Many Canadians enjoy spending their summer vacation at a cottage, campground or in the countryside. A lot of us also spend more time than we like in traffic trying to get to and from these places. How discouraging, then, that the vehicles we use to escape into nature are potentially causing it so much damage. Thankfully, that may not be the case for much longer.
Researchers at U of T, as well as graduates of the university working in the private sector (and many scientists around the world), are seeking to develop a commercially viable alternative to the 120-year-old internal combustion engine. Although hybrid cars that use both a regular gasoline-powered engine and an electric battery are already on the road, many believe that the hybrid is the forerunner to a new kind of non-polluting vehicle powered by hydrogen. As John Lorinc writes in this issue’s cover feature, there are significant technical and cost problems that must be solved before hydrogen-powered cars can be successfully mass-produced. But many U of T researchers are confident these challenges will be met.
Zero-emissions vehicles powered by hydrogen are attractive from an environmental perspective, but are not the only alternative on the horizon. U of T chemist David Boocock has devised a way to convert waste animal fat into an energy-rich biodiesel fuel that, when burned, produces significantly less pollution than regular gasoline. Professor Boocock took his concept to the University of Toronto Innovations Foundation, which helped him find investors and develop a commercially viable product. Biox, the company that was subsequently formed to produce the biodiesel fuel, has received more than $35 million in financing. Its first refinery will open in Hamilton, Ont., this fall.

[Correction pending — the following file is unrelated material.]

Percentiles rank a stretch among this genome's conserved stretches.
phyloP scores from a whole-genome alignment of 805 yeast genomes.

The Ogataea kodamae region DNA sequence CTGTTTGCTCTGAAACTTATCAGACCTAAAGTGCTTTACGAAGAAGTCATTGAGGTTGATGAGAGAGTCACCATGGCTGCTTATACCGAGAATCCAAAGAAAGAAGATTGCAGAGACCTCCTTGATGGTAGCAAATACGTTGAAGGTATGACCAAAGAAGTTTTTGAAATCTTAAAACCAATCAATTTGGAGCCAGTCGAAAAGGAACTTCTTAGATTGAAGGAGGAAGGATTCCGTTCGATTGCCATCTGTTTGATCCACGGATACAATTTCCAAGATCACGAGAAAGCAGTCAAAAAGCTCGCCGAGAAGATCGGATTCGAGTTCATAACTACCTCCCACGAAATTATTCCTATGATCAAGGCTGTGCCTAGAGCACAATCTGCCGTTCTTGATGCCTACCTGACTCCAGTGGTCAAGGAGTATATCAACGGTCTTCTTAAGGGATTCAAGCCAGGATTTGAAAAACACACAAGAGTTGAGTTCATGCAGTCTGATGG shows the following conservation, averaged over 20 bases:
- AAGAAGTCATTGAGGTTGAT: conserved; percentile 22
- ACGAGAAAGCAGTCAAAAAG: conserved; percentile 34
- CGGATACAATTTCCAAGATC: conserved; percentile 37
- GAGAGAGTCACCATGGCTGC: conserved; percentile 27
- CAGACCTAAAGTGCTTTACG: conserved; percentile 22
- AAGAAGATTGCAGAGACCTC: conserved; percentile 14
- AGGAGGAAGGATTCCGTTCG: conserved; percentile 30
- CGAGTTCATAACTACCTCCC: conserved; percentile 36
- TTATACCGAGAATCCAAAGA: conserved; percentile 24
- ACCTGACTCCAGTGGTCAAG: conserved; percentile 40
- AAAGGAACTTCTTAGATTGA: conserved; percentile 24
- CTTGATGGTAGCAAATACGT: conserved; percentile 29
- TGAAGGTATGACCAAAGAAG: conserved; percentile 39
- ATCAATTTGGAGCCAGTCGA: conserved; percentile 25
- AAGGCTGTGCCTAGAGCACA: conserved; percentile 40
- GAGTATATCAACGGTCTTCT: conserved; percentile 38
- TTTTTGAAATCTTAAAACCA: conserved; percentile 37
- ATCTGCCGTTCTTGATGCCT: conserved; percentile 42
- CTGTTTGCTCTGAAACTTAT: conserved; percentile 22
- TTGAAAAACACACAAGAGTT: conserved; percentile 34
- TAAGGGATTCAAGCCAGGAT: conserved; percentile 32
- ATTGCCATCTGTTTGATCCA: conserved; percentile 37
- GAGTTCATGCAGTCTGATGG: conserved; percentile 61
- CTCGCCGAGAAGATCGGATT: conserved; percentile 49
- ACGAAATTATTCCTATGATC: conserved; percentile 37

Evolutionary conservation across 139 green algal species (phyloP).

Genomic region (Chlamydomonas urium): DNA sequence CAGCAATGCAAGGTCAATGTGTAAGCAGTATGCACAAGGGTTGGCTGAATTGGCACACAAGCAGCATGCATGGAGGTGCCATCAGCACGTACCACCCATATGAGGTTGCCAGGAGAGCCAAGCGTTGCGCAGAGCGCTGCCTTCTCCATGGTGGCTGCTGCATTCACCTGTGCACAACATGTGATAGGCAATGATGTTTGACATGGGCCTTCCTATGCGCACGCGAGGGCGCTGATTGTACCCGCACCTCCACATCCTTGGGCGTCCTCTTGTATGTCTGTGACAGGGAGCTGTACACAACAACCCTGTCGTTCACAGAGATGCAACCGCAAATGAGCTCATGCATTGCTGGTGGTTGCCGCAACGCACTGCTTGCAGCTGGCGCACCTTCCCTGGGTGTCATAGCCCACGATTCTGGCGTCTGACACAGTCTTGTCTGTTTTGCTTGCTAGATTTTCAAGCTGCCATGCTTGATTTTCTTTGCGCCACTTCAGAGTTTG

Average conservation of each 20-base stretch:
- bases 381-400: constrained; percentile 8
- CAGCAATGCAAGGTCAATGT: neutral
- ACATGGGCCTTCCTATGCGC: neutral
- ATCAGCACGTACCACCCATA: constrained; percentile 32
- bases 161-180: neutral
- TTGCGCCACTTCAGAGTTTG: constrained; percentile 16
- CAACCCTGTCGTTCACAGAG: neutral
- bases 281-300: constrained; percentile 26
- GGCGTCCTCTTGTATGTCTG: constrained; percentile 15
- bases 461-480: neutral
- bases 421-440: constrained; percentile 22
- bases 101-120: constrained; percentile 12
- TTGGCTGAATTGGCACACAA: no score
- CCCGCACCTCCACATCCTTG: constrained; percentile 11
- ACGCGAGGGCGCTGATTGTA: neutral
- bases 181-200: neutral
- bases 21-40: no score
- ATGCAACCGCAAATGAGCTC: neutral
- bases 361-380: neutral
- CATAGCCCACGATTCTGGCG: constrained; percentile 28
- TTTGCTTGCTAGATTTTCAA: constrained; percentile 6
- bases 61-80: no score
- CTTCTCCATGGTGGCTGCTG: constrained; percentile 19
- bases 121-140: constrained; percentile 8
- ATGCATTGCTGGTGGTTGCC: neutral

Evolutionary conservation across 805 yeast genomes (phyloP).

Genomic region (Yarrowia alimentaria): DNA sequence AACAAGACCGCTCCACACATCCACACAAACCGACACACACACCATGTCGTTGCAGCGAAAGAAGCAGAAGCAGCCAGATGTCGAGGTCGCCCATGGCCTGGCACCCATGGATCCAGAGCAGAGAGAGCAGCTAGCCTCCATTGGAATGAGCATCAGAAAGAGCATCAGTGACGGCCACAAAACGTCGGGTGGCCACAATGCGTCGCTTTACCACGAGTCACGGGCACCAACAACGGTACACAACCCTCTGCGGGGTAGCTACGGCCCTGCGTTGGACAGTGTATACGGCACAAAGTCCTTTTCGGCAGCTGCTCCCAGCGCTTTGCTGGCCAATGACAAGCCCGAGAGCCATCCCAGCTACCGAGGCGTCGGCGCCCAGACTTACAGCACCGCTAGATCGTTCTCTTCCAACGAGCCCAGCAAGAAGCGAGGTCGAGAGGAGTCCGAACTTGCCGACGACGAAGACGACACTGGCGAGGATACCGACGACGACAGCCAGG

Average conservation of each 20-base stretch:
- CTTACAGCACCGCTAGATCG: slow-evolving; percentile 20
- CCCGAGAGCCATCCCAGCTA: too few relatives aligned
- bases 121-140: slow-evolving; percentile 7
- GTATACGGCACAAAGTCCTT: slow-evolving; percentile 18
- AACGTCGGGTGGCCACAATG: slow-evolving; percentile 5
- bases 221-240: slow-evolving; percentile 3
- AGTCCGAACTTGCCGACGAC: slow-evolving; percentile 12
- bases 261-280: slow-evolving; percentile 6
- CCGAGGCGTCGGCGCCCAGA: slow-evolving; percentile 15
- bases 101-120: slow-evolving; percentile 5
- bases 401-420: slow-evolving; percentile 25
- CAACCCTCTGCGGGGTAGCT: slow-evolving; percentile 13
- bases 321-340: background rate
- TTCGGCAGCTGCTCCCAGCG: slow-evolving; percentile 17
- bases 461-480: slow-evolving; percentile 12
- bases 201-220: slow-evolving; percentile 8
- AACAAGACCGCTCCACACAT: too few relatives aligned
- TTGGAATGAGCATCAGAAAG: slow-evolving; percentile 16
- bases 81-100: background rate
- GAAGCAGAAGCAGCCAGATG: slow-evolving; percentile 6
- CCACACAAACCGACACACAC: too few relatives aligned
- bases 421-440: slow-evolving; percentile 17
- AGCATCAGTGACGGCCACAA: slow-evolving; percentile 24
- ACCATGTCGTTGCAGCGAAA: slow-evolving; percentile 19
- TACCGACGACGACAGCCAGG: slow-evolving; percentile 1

The office of the vice-president (research) and associate provost at U of T works with scientists at all three campuses and the affiliated hospitals to identify promising new technologies and take them to market. U of T’s ultimate goal is to ensure that Canadians benefit in tangible ways from public investment in scientific research. Not every idea makes it to the marketplace, but the university boasts an excellent track record so far.
U of T Magazine contributors have a pretty good track record, too, winning three awards this year from the Canadian Council for the Advancement of Education (CCAE) and the U.S.-based Council for Advancement and Support of Education (CASE). Photographer Sandy Nicholson picked up gold from CCAE for his underwater photo of deep-sea explorer Dr. Joseph MacInnis in our Winter 2005 issue. Journalist and author Trevor Cole won silver for his article about business ethics (“Why Good People Do Bad Things”) in the same issue. CASE awarded the silver medal for best cover to artist Anita Kunz, whose illustration of a man with a devil on one shoulder and an angel on the other graced the cover of our Winter 2005 issue. Congratulations to all, and thanks to our designers, Shelley Frayer and James Ireland at Ireland & Associates in Toronto, who guide us so well in matters of photography, illustration and design.
A U of T lab is working with actors, writers and directors on how they could harness AI and other emerging technologies to generate new ideas and – just maybe – reinvent theatre